Google, Affiliates, and Two Facets of Value

Posted on2 CommentsCategoriesThoughts for Affiliates

Google has had a love–hate relationship with affiliates since the dawn of affiliate marketing [some of which is reflected in/on this SEObook’s infographic on how Google views affiliate marketers].

Are you adding value?Just a few months ago (on January 27, 2014 to be exact) that they put something in “web ink” too — by publishing a blog post on their Webmaster Central in which they clarified that affiliates whose websites do not add value may be deemed violators of Google’s quality guidelines and, as a result, they may “suffer in Google’s search rankings.” You may find the full post here, but here is an excerpt from it:

Our Webmaster Guidelines advise you to create websites with original content that adds value for users. This is particularly important for sites that participate in affiliate programs… Google believes that pure, or “thin,” affiliate websites do not provide additional value for web users… Not every site that participates in an affiliate program is a thin affiliate. Good affiliates add value, for example by offering original product reviews, ratings, and product comparisons.

So once again the subject of added value or lack thereof was brought up and underscored as the centerpiece of Google’s approach to indexing affiliate websites. I fully agree with the ungergirding principle of such approach.

Furthermore, I believe that there are two facets of value that should be taken into an account here:

1. Value to web user – Be it original content (textual or visual) or a comparison shopping functionality of the affiliate website, or anything else that enriches the end users’ experience saving them time, money, or adding value in some other way — all of these would “provide additional value for web users” that Google encourages affiliates to contribute through their sites.

2. Value to advertiser – Whether any search engine cares about this or not, merchants who run affiliate programs should look at affiliates through the prism of value too. Is it going to be beneficial to the advertiser’s brand and constructive to the pre-sale process (involving their product or service) to be promoted on this or that online affiliate property? These are important questions to ask.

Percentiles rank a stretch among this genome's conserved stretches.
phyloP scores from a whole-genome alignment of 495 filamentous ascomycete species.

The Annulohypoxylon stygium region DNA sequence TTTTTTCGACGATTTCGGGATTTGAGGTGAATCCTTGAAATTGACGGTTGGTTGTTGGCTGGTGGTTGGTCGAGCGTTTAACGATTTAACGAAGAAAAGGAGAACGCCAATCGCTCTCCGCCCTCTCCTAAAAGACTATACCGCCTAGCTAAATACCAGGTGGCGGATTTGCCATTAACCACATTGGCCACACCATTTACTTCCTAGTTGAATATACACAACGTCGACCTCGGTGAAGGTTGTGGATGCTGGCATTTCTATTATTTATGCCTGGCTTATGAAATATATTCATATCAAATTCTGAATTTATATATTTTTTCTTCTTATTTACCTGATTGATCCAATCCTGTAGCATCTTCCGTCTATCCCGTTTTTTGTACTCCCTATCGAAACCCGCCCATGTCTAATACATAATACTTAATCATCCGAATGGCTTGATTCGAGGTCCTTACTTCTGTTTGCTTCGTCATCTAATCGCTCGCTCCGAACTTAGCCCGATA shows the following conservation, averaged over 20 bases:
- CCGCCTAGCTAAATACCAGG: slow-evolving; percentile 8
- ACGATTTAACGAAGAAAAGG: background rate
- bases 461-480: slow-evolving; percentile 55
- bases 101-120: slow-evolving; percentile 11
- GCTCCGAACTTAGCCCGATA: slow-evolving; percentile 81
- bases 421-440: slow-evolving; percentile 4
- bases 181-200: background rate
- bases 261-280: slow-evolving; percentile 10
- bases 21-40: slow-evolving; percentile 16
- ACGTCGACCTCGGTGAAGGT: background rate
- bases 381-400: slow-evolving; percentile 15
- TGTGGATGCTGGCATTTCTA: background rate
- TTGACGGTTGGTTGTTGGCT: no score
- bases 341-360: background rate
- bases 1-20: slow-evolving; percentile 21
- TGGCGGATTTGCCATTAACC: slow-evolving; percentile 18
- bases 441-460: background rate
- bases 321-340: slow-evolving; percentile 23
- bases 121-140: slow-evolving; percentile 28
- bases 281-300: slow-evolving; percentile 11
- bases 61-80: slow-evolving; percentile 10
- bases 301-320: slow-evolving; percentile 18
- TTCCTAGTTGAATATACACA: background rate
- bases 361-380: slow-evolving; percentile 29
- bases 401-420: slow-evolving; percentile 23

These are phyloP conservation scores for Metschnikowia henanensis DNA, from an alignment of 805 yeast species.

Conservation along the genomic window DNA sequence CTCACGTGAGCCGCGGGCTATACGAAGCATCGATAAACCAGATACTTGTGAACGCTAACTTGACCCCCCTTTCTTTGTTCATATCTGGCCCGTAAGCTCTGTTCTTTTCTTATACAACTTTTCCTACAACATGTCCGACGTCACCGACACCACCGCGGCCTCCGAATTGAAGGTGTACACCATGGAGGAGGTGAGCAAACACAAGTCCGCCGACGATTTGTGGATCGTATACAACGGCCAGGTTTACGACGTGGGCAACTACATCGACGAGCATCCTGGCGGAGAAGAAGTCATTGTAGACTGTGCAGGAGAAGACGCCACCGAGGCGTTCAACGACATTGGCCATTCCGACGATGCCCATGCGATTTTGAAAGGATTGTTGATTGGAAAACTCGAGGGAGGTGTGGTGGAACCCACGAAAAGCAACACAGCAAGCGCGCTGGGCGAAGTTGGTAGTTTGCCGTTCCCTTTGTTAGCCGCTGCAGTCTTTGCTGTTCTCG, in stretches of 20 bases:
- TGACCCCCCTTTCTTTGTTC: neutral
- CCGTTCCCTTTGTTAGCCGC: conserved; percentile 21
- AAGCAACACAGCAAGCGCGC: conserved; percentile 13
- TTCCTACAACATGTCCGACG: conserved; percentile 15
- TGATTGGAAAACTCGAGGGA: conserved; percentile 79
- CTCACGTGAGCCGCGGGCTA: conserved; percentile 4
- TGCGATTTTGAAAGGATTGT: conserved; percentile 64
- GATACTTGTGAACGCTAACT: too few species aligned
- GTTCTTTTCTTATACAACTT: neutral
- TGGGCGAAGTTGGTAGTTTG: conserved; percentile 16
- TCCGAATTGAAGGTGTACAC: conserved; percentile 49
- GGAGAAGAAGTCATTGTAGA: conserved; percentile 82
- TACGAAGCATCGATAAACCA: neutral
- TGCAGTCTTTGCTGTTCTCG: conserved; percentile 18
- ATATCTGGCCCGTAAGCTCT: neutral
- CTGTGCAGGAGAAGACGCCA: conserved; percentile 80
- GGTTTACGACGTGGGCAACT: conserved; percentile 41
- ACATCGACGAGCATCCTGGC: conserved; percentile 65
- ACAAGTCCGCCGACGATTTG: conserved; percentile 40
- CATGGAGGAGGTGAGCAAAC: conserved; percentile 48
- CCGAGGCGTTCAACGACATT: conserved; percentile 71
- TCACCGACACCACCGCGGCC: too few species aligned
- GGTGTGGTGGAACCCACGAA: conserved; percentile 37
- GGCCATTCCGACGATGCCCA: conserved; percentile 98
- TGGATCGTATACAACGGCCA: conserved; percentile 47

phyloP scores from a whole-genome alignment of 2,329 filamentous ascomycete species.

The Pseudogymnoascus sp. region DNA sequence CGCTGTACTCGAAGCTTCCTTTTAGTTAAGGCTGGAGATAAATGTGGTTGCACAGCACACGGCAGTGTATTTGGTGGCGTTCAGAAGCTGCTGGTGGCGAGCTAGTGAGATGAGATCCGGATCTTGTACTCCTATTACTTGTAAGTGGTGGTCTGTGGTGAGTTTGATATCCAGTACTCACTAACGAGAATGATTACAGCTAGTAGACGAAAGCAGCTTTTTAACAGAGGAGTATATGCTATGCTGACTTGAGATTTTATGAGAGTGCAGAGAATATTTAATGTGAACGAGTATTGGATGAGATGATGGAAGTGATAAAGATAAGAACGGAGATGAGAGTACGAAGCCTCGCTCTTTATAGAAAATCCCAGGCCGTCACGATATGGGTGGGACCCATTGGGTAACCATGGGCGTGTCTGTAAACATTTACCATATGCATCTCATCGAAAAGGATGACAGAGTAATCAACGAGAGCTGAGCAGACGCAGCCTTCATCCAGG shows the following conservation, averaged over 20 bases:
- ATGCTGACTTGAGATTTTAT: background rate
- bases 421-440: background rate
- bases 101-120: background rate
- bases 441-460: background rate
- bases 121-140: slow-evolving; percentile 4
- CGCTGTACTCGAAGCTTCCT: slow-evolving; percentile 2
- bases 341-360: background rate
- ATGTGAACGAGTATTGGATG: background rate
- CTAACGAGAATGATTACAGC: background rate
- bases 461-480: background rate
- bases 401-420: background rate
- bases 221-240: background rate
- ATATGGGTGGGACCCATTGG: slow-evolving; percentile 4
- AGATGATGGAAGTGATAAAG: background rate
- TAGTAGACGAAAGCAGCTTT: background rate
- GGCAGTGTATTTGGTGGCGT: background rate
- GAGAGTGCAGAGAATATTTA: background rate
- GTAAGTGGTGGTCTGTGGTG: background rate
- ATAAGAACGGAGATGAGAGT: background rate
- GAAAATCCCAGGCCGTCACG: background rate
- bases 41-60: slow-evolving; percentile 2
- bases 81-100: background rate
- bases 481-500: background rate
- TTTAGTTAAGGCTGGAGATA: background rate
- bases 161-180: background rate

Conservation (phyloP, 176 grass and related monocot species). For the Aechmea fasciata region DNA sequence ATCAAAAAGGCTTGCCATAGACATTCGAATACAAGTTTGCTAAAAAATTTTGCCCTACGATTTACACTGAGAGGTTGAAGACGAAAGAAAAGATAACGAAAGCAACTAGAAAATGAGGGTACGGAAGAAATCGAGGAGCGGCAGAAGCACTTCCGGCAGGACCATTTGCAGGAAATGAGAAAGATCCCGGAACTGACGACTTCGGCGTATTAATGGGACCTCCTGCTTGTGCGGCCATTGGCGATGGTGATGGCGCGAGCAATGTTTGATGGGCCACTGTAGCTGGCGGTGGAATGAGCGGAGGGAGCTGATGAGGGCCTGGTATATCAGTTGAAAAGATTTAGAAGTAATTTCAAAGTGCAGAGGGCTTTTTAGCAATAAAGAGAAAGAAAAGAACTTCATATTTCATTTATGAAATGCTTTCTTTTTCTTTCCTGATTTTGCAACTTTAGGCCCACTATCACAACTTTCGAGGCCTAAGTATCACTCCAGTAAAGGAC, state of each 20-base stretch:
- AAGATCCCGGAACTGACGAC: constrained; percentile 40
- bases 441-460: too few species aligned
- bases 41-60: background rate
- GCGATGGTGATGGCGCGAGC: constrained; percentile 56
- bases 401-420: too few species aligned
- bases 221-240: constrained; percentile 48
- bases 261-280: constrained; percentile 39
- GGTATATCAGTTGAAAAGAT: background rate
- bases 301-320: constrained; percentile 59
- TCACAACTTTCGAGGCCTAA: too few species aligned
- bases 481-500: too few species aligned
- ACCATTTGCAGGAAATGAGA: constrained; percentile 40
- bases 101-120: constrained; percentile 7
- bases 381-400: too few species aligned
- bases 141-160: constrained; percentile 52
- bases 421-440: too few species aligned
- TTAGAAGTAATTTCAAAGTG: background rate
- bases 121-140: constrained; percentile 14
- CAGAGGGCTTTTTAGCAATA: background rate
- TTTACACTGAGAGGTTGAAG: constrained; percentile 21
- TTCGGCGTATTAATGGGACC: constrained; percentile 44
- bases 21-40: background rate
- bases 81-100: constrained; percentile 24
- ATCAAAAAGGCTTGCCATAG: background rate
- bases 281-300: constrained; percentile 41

I elaborated on both of these facets in more detail in my recently-released Lynda.com course on “Affiliate Marketing Fundamentals” and the video on “adding value” is one of very few that is available free of charge. You may view it below:


 

As always, your comments are warmly welcome. That’s what the “Comments” area below is for. So if you have thoughts to add, I encourage you to use it.

2 thoughts on “Google, Affiliates, and Two Facets of Value

  1. Nice article Geno on a very important topic. Also thanks for linking over to that infographic. I’ve heard for the past year+ that Google has made it increasingly hard to rank affiliate-based websites, but I’d never seen the quotes to back it up.

    We have a few affiliate properties that have had Panda, Penguin problems due to these policies. We’ve worked hard to bulk them up with truly quality content yet we wait for Google to change their minds on our sites. Not to mention that almost an entire year has gone by since the last penguin update. That’s unacceptable.

    Its frustrating, to say the least, that Google has taken such a hard stance to target affiliate driven sites. I believe it has started to affect the quality of their search results as well. I routinely use Bing these days simply because I’m more likely to find what I’m looking for. Unfortunately, I don’t see Google softening its stance anytime soon so affiliate reliant sites will continue to suffer.

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